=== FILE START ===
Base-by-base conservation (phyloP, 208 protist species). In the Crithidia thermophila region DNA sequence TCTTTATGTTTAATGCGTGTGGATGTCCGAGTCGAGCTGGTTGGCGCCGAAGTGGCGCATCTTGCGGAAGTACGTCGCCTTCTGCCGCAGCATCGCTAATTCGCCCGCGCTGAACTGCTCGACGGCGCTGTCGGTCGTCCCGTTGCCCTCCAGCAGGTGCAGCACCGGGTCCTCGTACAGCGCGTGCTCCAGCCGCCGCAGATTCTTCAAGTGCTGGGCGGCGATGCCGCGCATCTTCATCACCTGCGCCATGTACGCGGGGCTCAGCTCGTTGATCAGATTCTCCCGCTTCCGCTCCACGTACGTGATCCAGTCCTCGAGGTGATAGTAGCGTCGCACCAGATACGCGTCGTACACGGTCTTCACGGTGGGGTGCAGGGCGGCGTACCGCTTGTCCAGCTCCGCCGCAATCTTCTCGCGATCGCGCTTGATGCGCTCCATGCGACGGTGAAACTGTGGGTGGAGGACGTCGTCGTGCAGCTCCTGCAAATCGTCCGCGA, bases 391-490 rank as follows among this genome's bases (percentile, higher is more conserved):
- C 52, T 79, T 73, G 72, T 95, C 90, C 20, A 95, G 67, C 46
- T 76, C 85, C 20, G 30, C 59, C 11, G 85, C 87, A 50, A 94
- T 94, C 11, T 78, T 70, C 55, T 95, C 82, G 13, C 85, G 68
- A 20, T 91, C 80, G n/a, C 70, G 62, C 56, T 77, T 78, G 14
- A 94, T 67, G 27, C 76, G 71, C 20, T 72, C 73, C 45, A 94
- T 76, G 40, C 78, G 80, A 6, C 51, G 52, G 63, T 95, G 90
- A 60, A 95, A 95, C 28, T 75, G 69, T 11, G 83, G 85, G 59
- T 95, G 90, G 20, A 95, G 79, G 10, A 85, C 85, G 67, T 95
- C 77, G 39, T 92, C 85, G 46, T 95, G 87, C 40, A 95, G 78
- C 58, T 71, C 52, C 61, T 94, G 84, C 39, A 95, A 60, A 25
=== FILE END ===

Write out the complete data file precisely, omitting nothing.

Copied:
Base-by-base conservation (phyloP, 208 protist species). In the Crithidia thermophila region DNA sequence TCTTTATGTTTAATGCGTGTGGATGTCCGAGTCGAGCTGGTTGGCGCCGAAGTGGCGCATCTTGCGGAAGTACGTCGCCTTCTGCCGCAGCATCGCTAATTCGCCCGCGCTGAACTGCTCGACGGCGCTGTCGGTCGTCCCGTTGCCCTCCAGCAGGTGCAGCACCGGGTCCTCGTACAGCGCGTGCTCCAGCCGCCGCAGATTCTTCAAGTGCTGGGCGGCGATGCCGCGCATCTTCATCACCTGCGCCATGTACGCGGGGCTCAGCTCGTTGATCAGATTCTCCCGCTTCCGCTCCACGTACGTGATCCAGTCCTCGAGGTGATAGTAGCGTCGCACCAGATACGCGTCGTACACGGTCTTCACGGTGGGGTGCAGGGCGGCGTACCGCTTGTCCAGCTCCGCCGCAATCTTCTCGCGATCGCGCTTGATGCGCTCCATGCGACGGTGAAACTGTGGGTGGAGGACGTCGTCGTGCAGCTCCTGCAAATCGTCCGCGA, bases 391-490 rank as follows among this genome's bases (percentile, higher is more conserved):
- C 52, T 79, T 73, G 72, T 95, C 90, C 20, A 95, G 67, C 46
- T 76, C 85, C 20, G 30, C 59, C 11, G 85, C 87, A 50, A 94
- T 94, C 11, T 78, T 70, C 55, T 95, C 82, G 13, C 85, G 68
- A 20, T 91, C 80, G n/a, C 70, G 62, C 56, T 77, T 78, G 14
- A 94, T 67, G 27, C 76, G 71, C 20, T 72, C 73, C 45, A 94
- T 76, G 40, C 78, G 80, A 6, C 51, G 52, G 63, T 95, G 90
- A 60, A 95, A 95, C 28, T 75, G 69, T 11, G 83, G 85, G 59
- T 95, G 90, G 20, A 95, G 79, G 10, A 85, C 85, G 67, T 95
- C 77, G 39, T 92, C 85, G 46, T 95, G 87, C 40, A 95, G 78
- C 58, T 71, C 52, C 61, T 94, G 84, C 39, A 95, A 60, A 25